While honing in on the sense of competition and the possibility for positive change are exceptional ways to inspire sales, the prize is what truly seals the deal. The key is to solicit a prize that would limit any financial losses, while also being something that raffle buyers would find valuable. It must be something that the raffle ticket holders would not be willing to get themselves. Considering these two points, it is first necessary to assess the consumer base that would potentially purchase the raffle tickets before choosing the prize. If it is for a youth sports organization, tickets to a professional sporting event would be much more valuable than tickets to a symphonic performance. Similarly, a pass to a Christian concert would be much more valuable than a rock concert for many at a church fundraiser. Once the prize is decided, marketing is vital to make the prize seem attainable and useful. By selecting a tangible prize to which the targeted consumers would be able to relate, it would be possible to stimulate increasing raffle ticket sales.
The logistics behind the situation may be foolproof, but the fundraising campaign would lack significance if volunteers were not truly motivated to sell tickets. When it comes to motivating volunteers, it is first necessary to give them a reason to buy into the goal of the fundraiser. When volunteers feel empowered and feel as though they are making a meaningful contribution to the project, it is easier for them to justify aggressive promotion of the raffle. But organizations must also understand that volunteers are rarely altruistic, and may need material objects as motivators. This too is dependent on the situation many volunteers, a great way to encourage volunteers to sell raffle tickets would be to promise that the top seller would be recognized, and give the top seller a small prize, such as a dinner with the event organizer. As small of a prize as it may seem, recognition always seems to motivate individuals to do their best work. This once again plays off the competitive theme upon which the raffle was built, creating a cohesive network of competitiveness that encourages donors as well as sellers to contribute fully. While there is great freedom in determining the tangible asset for the volunteers, the reward must not be free raffle tickets. This prize may create a conflict of interest for sellers, actually discouraging aggressive selling techniques rather than maximizing sales.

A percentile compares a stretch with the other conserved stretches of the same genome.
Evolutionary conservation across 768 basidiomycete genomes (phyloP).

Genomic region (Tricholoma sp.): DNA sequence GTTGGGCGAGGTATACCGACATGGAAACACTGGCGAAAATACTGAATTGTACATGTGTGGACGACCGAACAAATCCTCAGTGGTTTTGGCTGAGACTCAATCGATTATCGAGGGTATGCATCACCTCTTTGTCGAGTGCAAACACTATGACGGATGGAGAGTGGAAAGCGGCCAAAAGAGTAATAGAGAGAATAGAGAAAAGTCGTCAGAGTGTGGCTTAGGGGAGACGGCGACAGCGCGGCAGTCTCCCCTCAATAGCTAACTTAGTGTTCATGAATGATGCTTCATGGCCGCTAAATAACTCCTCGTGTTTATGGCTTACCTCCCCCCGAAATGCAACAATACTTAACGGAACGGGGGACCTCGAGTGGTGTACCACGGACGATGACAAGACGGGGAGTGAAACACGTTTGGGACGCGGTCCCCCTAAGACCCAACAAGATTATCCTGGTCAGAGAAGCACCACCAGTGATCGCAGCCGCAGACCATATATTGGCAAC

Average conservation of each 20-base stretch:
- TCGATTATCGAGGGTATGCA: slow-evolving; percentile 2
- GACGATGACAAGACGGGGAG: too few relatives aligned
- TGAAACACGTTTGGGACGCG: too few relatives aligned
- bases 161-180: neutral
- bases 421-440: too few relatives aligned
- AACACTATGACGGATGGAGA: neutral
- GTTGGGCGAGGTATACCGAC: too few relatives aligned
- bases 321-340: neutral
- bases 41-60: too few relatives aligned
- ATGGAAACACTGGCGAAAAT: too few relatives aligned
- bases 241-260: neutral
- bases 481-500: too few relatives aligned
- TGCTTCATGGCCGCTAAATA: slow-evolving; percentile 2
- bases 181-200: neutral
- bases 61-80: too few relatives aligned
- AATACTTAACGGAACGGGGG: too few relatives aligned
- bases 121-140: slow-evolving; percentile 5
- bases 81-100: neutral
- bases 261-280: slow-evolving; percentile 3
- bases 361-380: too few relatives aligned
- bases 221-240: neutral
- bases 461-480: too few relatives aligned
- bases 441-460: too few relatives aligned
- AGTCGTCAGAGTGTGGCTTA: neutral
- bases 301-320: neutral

There is not much better than establishing a competitive atmosphere when attempting to maximize funds for a project. The universal application of a raffle provides utility for an organization as small as a single town youth sports league and as big as an international non-profit. Once volunteers are ready to tenaciously sell tickets, prizes are determined and the atmosphere is set, the potential for financial gains is limitless. In an age when non-profit organizations struggle to find funding necessary to support the positive change they seek to inspire, well-designed raffles provide the financial boost that every project necessitates. While raffles may be defined with words like “chance”, nonprofits may use these raffles so they don’t have to leave their funding efforts to chance.